So there it is. As usually my approach and advice is to take this with a pinch of salt. And use such insights as road maps that you need to customize for your own ways rather that as fixed recipes. In the end the path to happiness belongs to you only and nobody can walk it for you.

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Feb 3- Dream on

One of my yogi buddies brought her four year old daughter to our yoga class today. It was really nice and surprising to see the little girl not getting bored during this one and a half hour – she was following her mom’s movements and trying to do the same, or coloring her book.

But the most interesting part was the 10 min relaxation that we did at the end when we all lied in Shavasana (corpse pose) with our eyes closed. I can imagine that this can be an extremely boring thing to do for a four year old. But the mother whispered something in her year and the little girl lied down and closed her eyes with a blissful smile.

After the class I asked the mom what was that she told her daughter. “I told her to close her eyes and dream about her life when she grows up. I also told her that if she visualizes it well enough, it is going to come true. She is always super excited to do it.”

This made me think of the last time when I dreamt of something. Well, it was quite a while ago during a holiday. For me dreaming works the best when I am on the beach. But somehow not so great when I’m in my working mode. There are so many “important” and “ useful” things to be done. Who has time to dream?

But this is not true and everyone needs to be reminded of this, including me. If you think about it, the majority of the things that happen to us are first born in our heads during times when we are relaxed- for example, under the shower 😉 For instance- the idea for the blog came to me one morning while I was peacefully waking up in bed.

So let’s make the time and space to relax, dream an renew ourselves. Who knows, the next great thing in your life might be just be waiting to be visualized. Dream on!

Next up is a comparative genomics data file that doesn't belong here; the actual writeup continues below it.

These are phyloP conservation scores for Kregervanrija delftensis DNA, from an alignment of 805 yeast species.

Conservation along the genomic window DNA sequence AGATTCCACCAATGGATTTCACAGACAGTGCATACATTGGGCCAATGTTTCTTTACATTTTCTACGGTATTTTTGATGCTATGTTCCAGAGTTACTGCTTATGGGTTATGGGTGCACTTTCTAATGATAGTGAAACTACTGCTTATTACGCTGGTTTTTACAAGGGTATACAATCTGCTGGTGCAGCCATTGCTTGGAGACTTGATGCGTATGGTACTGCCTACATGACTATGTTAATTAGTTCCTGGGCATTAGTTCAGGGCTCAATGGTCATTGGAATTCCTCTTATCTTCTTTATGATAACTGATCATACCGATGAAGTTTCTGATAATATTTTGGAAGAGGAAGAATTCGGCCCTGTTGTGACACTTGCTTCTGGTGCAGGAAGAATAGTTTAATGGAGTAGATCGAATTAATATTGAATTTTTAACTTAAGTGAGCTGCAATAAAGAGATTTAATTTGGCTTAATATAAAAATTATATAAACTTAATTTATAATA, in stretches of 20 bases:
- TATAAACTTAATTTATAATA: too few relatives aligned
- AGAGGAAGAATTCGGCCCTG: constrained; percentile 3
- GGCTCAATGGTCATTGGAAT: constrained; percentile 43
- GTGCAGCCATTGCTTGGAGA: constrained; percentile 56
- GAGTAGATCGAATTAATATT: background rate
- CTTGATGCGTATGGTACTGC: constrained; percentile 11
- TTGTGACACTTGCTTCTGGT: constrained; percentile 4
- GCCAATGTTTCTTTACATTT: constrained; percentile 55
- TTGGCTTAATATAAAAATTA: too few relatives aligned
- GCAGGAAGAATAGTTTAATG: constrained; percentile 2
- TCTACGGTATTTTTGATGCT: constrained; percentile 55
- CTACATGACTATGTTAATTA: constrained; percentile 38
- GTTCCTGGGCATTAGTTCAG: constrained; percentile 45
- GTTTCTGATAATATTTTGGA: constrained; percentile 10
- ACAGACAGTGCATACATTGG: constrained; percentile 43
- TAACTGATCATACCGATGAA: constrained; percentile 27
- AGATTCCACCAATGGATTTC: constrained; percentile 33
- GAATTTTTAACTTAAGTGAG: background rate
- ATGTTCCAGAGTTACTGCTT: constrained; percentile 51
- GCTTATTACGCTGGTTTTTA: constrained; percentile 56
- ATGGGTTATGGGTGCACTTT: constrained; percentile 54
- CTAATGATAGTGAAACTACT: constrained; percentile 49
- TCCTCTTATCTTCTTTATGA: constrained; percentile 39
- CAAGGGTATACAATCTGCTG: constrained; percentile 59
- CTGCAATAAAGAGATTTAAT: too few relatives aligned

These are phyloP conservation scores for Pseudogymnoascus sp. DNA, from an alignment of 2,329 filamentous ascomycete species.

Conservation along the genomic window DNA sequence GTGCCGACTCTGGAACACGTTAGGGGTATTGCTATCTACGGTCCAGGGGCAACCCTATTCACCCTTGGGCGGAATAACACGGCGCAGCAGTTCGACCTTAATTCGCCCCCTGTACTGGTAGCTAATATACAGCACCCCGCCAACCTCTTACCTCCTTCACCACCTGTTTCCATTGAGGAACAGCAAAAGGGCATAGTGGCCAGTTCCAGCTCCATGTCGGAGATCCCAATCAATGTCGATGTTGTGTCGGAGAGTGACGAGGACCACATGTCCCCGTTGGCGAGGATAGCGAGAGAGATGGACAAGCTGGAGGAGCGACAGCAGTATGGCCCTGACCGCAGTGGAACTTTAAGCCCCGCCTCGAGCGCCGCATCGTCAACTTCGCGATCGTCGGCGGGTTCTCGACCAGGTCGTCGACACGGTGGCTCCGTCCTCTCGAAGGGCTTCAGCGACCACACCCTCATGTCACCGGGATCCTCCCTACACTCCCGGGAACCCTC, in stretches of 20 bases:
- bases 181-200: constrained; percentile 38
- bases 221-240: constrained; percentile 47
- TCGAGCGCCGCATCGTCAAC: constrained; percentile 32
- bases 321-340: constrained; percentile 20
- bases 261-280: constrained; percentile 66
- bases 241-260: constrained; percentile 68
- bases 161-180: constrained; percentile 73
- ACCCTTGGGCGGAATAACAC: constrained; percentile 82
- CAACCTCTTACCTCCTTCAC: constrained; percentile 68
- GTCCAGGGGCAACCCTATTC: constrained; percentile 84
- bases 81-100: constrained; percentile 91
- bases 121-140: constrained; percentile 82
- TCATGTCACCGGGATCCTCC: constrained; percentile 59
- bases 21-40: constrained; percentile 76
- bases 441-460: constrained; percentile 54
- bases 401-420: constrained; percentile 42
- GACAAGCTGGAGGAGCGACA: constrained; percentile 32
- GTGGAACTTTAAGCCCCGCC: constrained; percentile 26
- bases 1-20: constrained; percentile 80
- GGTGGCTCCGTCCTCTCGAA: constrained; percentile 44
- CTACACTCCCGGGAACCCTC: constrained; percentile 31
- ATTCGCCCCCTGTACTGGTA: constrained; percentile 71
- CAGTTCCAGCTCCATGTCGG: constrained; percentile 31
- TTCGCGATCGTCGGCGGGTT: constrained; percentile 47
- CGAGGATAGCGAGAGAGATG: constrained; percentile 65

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Feb 2- Find new eyes


A very interesting story that I read in “My Grandfather’s blessings”  (more about the book here) was the author’s experience with a gifted cancer surgeon who suffered from depression. One of the ways to improve his condition was asking him to reflect on the events that happened during his day and to write down the answers to the following answers: “What surprised me today? What moved me today? What inspired me today?” The idea behind it was to relive the day from a new perspective and to find meaning and joy.

Initially his answers were “Nothing, nothing and nothing”. But gradually he started noticing more things around him that could answer these questions. At first he would only notice these things a few hours after they actually happened. But gradually the lag became less and less and he started building a capacity for the blessings around him. Most of the things that moved him and inspired him were related to his patients and their strength and determination to live.

This newly developed capacity not only helped him to overcome his depression, but also to connect better to his patients and listen not only to their medical complaints, but also to their hearts.

This beautiful story made me think about the discoveries that we are capable of making at any time by seeing the world with new eyes. It is true that sometimes it is best to get out of a situation. But there are many other times when we need to seek meaning with a new outlook and most importantly- with our heart, in order to rediscover and cherish what we have.

So go for it- try to find answers to these questions for the next week, see if and how things change and share your experiences!